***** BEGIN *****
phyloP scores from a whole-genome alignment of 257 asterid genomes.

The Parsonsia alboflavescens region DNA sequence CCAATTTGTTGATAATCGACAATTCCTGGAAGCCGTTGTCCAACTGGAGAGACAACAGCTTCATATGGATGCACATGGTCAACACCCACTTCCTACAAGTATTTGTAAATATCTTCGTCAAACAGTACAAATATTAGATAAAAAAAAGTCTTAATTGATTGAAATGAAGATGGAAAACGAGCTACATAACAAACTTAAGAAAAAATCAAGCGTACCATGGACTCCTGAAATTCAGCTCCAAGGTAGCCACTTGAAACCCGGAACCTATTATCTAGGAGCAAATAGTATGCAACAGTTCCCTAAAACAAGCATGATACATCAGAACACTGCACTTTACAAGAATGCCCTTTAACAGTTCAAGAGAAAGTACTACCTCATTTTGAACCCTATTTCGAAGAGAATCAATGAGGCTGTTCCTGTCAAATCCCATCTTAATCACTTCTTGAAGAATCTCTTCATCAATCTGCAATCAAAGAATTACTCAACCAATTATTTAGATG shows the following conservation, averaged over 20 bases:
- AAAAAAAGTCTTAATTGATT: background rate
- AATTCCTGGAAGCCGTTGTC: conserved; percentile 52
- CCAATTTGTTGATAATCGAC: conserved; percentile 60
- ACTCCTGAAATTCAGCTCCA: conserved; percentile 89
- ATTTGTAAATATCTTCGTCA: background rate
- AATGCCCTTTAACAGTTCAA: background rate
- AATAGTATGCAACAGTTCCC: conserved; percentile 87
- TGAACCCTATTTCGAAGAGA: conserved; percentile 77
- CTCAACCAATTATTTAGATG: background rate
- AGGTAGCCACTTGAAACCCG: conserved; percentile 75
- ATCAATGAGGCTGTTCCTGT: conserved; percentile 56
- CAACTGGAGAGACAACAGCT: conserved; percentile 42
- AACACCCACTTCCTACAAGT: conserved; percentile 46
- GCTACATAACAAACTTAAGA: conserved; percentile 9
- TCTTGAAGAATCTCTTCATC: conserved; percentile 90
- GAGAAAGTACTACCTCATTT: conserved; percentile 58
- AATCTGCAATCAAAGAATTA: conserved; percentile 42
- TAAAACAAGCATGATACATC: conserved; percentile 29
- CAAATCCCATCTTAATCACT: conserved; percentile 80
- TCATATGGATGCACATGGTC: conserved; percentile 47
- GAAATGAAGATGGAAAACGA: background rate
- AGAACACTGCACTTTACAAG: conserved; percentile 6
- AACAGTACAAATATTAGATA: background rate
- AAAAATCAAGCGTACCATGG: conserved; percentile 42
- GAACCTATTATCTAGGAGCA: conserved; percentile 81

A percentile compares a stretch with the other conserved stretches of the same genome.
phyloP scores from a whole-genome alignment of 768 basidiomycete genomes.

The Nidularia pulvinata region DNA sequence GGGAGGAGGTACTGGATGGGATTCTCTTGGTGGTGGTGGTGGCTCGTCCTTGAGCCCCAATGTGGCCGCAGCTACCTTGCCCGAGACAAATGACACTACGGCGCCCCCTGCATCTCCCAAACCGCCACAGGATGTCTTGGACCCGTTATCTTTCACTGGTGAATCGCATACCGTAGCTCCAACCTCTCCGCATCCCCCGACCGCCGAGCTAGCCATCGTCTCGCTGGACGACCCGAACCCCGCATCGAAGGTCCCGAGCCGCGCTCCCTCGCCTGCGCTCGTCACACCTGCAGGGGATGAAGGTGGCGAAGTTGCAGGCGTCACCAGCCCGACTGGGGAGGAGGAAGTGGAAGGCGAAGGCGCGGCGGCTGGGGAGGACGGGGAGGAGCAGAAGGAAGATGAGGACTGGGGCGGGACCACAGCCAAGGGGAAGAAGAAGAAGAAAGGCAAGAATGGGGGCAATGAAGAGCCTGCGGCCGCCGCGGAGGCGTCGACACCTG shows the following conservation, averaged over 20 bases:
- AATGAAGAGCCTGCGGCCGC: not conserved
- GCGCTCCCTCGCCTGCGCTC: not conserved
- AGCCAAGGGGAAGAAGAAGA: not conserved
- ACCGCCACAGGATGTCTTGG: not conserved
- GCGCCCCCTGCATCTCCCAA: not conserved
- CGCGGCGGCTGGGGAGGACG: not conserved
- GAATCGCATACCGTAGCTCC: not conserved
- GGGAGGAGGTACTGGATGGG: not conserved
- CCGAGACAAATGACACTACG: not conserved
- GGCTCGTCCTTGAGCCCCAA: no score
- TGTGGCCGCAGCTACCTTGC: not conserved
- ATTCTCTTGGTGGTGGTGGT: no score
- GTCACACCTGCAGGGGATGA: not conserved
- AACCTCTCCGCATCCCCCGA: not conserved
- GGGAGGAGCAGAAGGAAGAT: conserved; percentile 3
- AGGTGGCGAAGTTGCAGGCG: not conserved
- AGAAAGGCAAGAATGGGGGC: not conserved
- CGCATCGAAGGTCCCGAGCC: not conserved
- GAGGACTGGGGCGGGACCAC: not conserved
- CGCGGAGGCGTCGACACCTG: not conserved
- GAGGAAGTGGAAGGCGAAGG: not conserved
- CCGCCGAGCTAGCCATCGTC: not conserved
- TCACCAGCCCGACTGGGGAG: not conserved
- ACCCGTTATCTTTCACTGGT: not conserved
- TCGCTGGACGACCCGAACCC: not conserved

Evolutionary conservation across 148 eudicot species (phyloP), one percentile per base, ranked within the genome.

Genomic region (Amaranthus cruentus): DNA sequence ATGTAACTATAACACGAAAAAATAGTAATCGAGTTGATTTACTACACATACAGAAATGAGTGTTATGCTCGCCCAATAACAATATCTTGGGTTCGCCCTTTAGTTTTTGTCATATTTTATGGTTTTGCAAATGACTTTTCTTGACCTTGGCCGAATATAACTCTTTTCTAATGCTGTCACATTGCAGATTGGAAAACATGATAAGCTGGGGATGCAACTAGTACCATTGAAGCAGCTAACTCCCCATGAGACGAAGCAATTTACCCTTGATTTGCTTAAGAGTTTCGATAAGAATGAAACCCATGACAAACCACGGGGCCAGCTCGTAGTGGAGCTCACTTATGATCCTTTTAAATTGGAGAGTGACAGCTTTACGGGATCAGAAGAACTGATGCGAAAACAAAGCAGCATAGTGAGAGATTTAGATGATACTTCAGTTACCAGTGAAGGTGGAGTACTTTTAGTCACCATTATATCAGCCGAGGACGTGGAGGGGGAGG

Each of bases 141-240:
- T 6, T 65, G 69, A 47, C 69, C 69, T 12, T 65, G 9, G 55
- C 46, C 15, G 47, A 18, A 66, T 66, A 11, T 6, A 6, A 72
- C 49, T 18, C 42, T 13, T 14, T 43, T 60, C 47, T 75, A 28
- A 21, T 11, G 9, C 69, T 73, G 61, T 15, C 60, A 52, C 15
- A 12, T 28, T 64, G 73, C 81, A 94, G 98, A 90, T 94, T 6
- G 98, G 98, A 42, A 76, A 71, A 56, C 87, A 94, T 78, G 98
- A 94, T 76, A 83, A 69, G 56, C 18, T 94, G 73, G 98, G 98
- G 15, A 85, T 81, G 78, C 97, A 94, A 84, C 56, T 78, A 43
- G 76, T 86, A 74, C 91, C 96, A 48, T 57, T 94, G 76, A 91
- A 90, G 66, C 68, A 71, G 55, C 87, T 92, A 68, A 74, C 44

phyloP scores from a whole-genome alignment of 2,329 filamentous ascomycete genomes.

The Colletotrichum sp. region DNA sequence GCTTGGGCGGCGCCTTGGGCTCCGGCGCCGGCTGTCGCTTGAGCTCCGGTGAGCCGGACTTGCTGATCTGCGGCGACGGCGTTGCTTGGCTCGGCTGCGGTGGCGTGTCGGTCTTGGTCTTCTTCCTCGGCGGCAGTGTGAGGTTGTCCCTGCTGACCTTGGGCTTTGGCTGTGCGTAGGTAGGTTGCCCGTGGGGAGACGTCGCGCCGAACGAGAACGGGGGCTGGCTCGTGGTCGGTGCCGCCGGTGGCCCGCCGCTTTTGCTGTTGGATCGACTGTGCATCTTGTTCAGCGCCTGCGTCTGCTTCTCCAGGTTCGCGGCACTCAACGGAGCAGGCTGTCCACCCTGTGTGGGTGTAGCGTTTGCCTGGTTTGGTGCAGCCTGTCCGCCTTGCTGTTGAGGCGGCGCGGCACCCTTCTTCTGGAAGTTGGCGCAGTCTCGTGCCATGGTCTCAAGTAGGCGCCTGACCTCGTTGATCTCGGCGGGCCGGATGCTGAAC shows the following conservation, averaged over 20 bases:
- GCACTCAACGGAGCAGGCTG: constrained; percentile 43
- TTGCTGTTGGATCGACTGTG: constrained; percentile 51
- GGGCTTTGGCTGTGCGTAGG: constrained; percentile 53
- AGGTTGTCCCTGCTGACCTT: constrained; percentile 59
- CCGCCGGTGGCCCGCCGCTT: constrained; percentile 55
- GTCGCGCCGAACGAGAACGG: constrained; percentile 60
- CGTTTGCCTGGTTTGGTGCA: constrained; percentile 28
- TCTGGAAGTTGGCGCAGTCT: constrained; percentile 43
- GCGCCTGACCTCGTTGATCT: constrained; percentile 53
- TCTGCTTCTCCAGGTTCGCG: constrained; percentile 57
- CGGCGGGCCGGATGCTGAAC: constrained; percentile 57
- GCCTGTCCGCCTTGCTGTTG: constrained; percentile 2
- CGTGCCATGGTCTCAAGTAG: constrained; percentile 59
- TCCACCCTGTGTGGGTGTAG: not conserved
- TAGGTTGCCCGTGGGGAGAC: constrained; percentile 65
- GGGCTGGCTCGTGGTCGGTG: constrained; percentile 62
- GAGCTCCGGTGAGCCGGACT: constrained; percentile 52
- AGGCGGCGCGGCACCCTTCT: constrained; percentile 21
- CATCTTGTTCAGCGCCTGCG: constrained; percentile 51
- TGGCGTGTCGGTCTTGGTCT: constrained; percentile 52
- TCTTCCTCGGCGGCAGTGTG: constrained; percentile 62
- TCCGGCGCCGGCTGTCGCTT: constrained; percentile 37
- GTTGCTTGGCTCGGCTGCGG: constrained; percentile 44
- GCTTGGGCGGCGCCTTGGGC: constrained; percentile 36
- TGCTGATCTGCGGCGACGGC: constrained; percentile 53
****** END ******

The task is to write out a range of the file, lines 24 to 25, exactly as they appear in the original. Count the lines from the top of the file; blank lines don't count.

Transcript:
- AGAACACTGCACTTTACAAG: conserved; percentile 6
- AACAGTACAAATATTAGATA: background rate